Kindest regards,


  • Ade your a shining example to how it should be for us and i take my hat off to you.xxxxx

  • 😊 That's very kind of you Sylvi and I thank you very much. I should probably say the standard 'my wife wouldn't always agree' - and it would be very true.

    I don't mean to give the impression that I am particularly good at anything, and life is a struggle, as you know. I have done lots of things I'm not proud of and don't pretend to manage this condition better than any one else on here.

    Some of the stories people have on here make you realise that, as bad as things can get at times, it isn't anywhere near as bad as it can be.

    I think my wife would prefer me to be a bit more stoical, but that isn't me I'm afraid. I cry. I get moody. I lose my temper (but not in a violent way I hasten to add). I can be as horrible as anyone. Well, most.

    But for people like izzyLane I passionately believe it is important to know that there is life after diagnosis.

    It is horrible becoming chronically ill, particularly when so young. You feel invincible- like it always happens to other people. And then it all changes for ever. It's tough to come to terms with, but life is so much better when you do.

    When you realise it isn't the end of the road, just a different path. Then you can get on with enjoying things again.

    The first thing though is to get the disease under control, nobody can enjoy having a full-blown flare.

    All the best Sylvi, I hope you are feeling better soon.


  • Ade nobody knows better than me how hard it is,not only do i have ra,i also have fibro,cfs,sjorgens,menieres and to muddy the waters even more i am now anaemic so yes i know how hard it can be.We are going to cornwall on Saturday and i am looking forward to my trip to the eden project which is a place i love very much.We don't don't every year as we wouldn't see much of a change if we did.

    Crying helps well i think so as it releases the pressure of my conditions and yes there is life after ra,just not what we imagined i always thought i would be the one who would be doing the caring as my hubby is 12yrs older than me and he is 72 going on 73yrs this year and i never thought i would have to give up work because i am not well enough, but there you go,i am lucky in that i have a brilliant hubby who loves me(god knows why sometimes) and takes great care of me as well. He also cooks and cleans as well.Bless him.xxxxx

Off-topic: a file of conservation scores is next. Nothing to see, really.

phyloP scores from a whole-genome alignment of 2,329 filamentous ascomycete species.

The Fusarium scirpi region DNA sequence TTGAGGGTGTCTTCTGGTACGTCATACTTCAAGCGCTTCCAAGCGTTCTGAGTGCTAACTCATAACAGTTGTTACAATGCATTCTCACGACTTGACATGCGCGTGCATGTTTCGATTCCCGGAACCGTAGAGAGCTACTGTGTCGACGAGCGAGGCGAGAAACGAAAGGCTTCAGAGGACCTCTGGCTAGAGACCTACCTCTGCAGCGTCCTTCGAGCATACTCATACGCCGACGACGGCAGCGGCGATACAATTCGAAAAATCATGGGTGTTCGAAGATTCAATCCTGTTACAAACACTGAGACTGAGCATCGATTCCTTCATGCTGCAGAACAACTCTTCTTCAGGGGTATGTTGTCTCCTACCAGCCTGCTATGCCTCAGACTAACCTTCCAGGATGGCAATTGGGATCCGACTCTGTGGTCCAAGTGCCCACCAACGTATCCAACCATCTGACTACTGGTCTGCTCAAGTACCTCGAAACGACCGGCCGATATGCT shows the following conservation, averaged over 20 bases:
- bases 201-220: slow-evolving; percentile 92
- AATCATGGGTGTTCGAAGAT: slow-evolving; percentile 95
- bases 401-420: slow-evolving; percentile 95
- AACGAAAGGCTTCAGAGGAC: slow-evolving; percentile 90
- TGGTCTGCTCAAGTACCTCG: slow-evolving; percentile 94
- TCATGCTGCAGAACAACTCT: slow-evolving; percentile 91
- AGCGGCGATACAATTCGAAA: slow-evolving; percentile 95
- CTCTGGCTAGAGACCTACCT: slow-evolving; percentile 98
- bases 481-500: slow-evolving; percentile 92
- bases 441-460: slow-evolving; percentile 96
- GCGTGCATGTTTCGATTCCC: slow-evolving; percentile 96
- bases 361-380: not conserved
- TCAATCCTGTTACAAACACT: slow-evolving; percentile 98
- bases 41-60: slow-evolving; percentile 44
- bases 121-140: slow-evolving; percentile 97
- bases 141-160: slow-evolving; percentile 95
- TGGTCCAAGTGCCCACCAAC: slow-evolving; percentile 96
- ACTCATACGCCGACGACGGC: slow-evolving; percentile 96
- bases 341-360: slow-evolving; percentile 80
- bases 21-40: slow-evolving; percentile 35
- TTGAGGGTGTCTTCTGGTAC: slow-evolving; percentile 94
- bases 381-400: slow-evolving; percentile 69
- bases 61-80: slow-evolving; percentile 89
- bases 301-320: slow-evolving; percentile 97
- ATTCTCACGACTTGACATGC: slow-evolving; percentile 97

• This is also really great to hear too Ade, I guess it is going to be a journey of ups and downs and it sounds like you cope amazingly well even if you do have frustrating times.

    "When you realise it isn't the end of the road, just a different path" - this is something that is going to stick with me!

    I wish you really well Ade, by far your honesty and support on my post has been outstanding and although I know, I;m not fixed, it really does help knowing others get frustrated and upset too but they also get the good times and live life passed the diagnosis.

  • Hi izzy

    That's so good to hear, truly it means a lot (that it means a lot😀).

    I kind of buried my head in the sand when I was diagnosed. I didn't want to hear what other people had to say about RA, because I guess, denial. I didn't want to know how bad my life might be, or how little I was going to be able to do. I was scared as hell truth be told, but not in a scary monster way, in a 'if I don't think about it it will go away' kind of way.

    It didn't.

    I wish now I had listened to people more that were in a similar boat, I might've realised sooner. Although it's easy to say now I'm in remission, for most of the first 8 years plus that wasn't the case, although it wasn't constantly full-on. There are times when you just have to get your head down and get on with it, because the alternative is going nuts.

    I tend to 'go off the rails' a bit when disaster strikes. My parents' divorcing when I was about 15 took a while to get over too.

    But funnily enough the latest setback I've had (which is a long story of slipped discs, pain, crutches and more pain) has kind of spurred me on to sort my life out, in many ways. I'd never really realised the power of positive thought, and only seeing how others live their lives have I began to understand. Some things people can't tell you - you have to learn the lesson yourself.

    I've been incredibly lucky in some ways as I have been fortunate enough to get paid quite well for not working, and my wife has a very good (although very demanding) job. It's meant I could avoid the extra stress of having money worries and a difficult job. Some people want / need to work, for various reasons, even my rheumy said once that I wasn't one of them.

    My children are my reason for getting up in the morning, they provide the direction that some folk get from working.

    And I never get bored, there's too much to do to get bored.

    The old cliche about only having one life is so true, and before you know it half of it has gone.

    Pretty sure the next bit will go even quicker.

    Take care izzy, and keep asking questions and updating us all with your progress. I for one will be looking out.


  • I hope you don't mind me replying again, you sharing your experience's with me means a lot.